Work of the Week – Carioles by Lorrie Goulet

Monday, May 9, 2016

by Parker Louise Bobbitt

2008.25.01.31f
This week’s Work of the Week is Carioles
 by American sculptor Lorrie Goulet.

Throughout history, art has been used to express and connect with the spiritual. In 4000 BCE, the Sumerians created sculptures for the worship of gods and nature and in 1910, Wassily Kandinsky published ‘Concerning the Spiritual in Art,’ exploring the spirituality intrinsic to the creation of and the finished works of art. Lorrie Goulet takes inspiration from the religious, ancient works of the Sumerians and, following Kandinsky’s tradition, recognizes her art as a quest for beauty and a reflection of the yearnings of her soul.

Carioles is a green serpentine carving combining both abstract and figurative elements to create an organic cloud-like shape that carries three women. Goulet is purposeful in choosing her materials for their color and grain. Through Goulet’s delicate carving process, this heavy material seemingly becomes light and floating. The stylistic faces of the female figures appear ethereal and tranquil, alluding to the spiritual themes of Goulet’s work.

Lorrie Goulet stated that making art reflects “man’s quest for beauty and the yearnings of his soul.” She views her artistic process as a meditative practice. Just as the Sumerian art she draws inspiration from dealt with concepts of spirituality, Goulet focuses on spirituality throughout her work.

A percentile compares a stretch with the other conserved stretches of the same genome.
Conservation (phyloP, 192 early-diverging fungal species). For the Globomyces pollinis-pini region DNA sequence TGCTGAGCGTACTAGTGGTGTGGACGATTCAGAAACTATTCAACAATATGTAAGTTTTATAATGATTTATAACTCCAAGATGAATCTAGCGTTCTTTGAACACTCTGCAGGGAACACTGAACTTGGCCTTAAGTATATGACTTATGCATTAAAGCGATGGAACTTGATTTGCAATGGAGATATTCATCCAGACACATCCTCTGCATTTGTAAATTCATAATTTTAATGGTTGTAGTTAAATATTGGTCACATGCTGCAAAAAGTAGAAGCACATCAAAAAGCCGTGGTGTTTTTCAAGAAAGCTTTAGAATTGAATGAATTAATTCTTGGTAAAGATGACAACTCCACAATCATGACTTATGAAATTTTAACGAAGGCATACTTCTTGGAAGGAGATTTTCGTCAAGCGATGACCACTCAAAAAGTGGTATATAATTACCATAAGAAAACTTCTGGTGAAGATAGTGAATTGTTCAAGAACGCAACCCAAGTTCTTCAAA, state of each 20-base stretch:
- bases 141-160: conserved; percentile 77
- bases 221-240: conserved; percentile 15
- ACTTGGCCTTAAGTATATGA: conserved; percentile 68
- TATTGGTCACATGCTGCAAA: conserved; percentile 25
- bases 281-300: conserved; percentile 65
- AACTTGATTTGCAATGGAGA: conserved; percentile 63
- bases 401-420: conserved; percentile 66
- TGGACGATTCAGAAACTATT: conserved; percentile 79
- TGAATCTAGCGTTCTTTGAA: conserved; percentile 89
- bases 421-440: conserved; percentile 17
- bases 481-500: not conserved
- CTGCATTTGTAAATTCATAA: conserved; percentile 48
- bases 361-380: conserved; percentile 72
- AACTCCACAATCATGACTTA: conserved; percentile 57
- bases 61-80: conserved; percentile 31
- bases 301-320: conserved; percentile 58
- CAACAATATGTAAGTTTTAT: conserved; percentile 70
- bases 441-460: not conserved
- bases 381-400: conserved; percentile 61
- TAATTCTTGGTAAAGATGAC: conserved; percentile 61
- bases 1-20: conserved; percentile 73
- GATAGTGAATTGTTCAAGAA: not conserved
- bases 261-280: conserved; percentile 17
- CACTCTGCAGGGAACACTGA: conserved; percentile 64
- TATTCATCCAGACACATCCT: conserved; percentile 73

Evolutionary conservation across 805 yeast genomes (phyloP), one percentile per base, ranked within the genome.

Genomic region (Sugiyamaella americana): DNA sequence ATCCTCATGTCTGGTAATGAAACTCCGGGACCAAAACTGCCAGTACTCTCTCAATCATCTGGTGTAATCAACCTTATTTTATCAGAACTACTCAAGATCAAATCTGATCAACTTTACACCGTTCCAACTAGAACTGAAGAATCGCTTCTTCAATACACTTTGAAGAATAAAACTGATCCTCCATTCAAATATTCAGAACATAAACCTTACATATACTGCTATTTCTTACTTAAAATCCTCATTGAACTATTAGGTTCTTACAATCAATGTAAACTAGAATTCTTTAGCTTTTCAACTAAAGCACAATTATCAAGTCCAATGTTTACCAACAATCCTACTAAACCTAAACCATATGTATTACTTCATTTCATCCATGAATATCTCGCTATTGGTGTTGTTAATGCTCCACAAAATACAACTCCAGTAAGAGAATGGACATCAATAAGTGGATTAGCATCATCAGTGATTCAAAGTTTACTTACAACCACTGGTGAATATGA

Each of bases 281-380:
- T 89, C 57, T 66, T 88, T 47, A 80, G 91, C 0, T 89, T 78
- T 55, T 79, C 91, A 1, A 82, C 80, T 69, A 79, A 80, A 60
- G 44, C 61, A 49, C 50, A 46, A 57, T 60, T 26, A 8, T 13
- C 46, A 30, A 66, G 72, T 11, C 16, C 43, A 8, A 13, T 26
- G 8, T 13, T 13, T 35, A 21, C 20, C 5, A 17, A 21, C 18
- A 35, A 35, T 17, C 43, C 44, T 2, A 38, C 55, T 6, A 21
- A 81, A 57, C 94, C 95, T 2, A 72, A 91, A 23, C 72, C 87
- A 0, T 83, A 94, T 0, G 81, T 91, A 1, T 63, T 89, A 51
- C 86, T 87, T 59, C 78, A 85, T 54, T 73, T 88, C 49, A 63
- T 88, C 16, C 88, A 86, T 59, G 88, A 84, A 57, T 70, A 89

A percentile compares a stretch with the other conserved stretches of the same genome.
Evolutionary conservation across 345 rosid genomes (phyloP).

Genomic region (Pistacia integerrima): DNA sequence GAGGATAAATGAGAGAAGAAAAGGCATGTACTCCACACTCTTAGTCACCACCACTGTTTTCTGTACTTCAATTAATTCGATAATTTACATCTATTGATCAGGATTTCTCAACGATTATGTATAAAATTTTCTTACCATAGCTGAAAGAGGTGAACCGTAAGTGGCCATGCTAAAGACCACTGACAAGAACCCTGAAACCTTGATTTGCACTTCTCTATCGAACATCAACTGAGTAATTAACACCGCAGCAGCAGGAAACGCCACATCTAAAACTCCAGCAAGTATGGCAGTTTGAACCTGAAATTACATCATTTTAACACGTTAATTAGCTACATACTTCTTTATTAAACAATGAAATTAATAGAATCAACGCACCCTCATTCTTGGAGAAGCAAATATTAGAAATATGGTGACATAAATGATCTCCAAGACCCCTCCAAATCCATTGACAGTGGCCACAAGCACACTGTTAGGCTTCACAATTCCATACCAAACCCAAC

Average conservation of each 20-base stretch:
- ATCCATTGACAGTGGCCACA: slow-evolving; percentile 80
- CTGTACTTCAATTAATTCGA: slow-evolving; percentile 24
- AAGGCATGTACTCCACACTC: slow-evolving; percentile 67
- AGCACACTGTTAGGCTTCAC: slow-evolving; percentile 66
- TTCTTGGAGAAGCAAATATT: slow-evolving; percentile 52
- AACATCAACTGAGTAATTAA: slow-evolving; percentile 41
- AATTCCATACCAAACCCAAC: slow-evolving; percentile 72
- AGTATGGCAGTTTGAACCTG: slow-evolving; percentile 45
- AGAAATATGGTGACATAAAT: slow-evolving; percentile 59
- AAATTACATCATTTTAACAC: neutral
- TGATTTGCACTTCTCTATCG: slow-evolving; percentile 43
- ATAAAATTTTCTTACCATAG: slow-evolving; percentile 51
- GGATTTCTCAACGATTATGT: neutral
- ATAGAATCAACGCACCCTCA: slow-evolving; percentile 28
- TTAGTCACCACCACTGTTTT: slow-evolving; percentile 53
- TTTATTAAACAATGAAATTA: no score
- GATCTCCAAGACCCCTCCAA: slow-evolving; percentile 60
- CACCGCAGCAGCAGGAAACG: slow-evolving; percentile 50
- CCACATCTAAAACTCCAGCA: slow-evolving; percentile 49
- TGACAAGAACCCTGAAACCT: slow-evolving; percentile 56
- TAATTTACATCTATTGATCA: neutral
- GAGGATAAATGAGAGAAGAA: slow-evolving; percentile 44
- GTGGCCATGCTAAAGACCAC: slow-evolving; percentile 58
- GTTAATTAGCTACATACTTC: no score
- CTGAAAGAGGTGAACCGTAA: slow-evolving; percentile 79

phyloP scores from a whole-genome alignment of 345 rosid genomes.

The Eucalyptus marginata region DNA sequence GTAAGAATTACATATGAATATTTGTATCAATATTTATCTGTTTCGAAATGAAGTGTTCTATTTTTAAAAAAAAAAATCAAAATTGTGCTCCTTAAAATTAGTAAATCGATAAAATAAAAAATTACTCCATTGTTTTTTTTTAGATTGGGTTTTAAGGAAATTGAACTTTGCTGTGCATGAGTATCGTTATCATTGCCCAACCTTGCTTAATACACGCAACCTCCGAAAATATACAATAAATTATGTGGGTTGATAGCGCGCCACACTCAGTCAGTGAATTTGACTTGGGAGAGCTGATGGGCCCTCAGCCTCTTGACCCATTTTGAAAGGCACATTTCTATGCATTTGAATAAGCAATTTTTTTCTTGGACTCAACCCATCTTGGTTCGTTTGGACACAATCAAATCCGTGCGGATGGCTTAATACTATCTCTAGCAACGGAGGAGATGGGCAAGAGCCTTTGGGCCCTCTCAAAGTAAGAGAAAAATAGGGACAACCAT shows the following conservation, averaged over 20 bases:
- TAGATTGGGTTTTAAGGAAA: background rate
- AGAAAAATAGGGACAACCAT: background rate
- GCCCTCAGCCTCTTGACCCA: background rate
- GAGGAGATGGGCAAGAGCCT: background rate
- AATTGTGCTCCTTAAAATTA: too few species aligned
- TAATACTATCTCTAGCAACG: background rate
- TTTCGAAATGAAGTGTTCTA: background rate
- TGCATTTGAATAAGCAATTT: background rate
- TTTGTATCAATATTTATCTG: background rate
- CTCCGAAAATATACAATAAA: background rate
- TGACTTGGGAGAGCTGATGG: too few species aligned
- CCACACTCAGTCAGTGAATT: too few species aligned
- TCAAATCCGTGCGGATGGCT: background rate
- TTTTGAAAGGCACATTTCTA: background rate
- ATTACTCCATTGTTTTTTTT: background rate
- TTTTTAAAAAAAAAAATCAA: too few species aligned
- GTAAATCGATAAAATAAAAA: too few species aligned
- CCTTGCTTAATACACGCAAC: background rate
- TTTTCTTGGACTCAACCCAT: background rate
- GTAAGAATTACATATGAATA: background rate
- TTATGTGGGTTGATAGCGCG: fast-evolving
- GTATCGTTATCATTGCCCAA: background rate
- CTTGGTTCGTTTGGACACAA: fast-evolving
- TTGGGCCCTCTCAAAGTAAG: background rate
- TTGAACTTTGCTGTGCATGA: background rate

Lorrie Goulet was born in 1925 in Riverdale, NY. At a young age, Goulet was introduced to clay by her mother while she was sick in bed with the measles. She had grown tired of paper dolls and instantly fell in love with sculpting. Shortly after this, she began studying pottery with Aimee Vorhees at the Inwood Pottery Studio. Vorhees greatly influenced Goulet, encouraging her to pursue art throughout her life. From 1943 through the summer of 1944, she attended Black Mountain College where she studied under Josef Albers and Jose de Creeft whom she later married. Beginning in 1981, she taught direct carving at the Arts Students League of New York until her retirement in 2004. Lorrie Goulet has traveled throughout the United States and Europe where she was inspired by the sculpture of Sumerians and Caldeans as well as cubists such as Marcel Duchamp. These references are seen in Goulet’s sculptures throughout her career.

“Outside of now there is no other time,” wrote Lorrie Goulet in one of her poems. Goulet treats carving as a meditative process which she considers to be a process of discarding with the complexities of life to reach the purity within the stone and within herself. Her work evokes the strong presence of spirituality she sees throughout life. Beginning her work without expectations, Goulet’s process is a spiritual journey of discovery.

Artwork above: Lorrie Goulet, Carioles, 1976, carved green serpentine stone, 16.75 x 23.5 x 9.63 inches. Gift of the artist. Black Mountain College Collection. 2008.25.01.31.